“Lost time is never found again.”
Our parents have a great influence on us in negative and positive ways. Last week, I began talking about this and used an example of how parents can influence in a positive way. Negative influences give us an opportunity to grow and learn. Many times our best learning come through difficult experiences. Through challenging relationships, we can really stretch and grow and gain strengths we can use throughout our lives.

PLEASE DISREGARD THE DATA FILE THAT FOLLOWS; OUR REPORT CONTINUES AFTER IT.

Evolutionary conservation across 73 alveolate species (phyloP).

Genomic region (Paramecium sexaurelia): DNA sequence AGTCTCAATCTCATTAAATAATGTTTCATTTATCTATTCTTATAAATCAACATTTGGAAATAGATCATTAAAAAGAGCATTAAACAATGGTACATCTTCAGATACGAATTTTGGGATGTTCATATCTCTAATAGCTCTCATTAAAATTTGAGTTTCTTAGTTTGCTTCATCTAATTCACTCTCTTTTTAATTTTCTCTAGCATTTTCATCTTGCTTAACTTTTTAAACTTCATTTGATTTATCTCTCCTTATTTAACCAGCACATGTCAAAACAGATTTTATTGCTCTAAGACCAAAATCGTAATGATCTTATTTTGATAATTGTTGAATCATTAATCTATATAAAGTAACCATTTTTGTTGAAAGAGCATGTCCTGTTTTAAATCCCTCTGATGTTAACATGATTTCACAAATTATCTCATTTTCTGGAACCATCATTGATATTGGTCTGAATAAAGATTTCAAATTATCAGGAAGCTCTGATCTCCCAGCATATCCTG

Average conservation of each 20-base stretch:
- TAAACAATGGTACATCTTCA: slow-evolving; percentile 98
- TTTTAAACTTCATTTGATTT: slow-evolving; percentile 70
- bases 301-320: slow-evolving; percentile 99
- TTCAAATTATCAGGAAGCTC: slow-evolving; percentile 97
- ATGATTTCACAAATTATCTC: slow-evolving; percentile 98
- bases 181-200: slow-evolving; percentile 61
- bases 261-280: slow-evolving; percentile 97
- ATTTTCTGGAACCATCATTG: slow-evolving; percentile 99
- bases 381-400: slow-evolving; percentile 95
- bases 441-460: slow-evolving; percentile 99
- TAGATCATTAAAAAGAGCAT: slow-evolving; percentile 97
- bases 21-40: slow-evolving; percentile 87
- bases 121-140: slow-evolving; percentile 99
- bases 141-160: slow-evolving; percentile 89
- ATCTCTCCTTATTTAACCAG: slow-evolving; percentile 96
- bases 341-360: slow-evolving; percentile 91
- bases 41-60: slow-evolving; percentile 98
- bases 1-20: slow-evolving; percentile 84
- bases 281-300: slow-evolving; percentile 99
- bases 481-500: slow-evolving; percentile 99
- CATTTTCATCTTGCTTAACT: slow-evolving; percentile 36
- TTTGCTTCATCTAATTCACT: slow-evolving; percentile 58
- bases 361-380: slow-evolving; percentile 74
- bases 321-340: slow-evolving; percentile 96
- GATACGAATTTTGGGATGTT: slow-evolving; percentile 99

One of the exercises I do with my patients who are having a difficult time with their relationships is that I ask them to write out what they like about their parents individually, and what they don’t like. This exercise gives both them and me important information about them and how they experience life and what they bring to their relationships with others. Many times the very things we have the most trouble with in our parents are the things which we tend to continue. Another way of saying this is that the further we try to be from our parents, the more we tend to be like them, and mostly in the ways we are trying to avoid. Have you noticed that you say the same things to your children or to yourself that you heard from your mother and/or father and didn’t even like hearing them then? Do you find yourself struggling with an addiction that one of your parents had and remember that when you were young that you hated your parents drinking or overeating or drugging or yelling? The more we try to be different from them the more we tend to be like them. This is until we become conscious of what was going on with them and conscious of what we are doing and begin to see the same patterns repeating and make a decision to step out of denial and see the truth. It is true that even though we are greatly influenced by them, with an awareness of our part of what we are doing and the acceptance of our parents for who they are and were, we do have the ability to make a different decision; not out of trying to be different from but by seeing a truth and knowingly deciding that another way is better.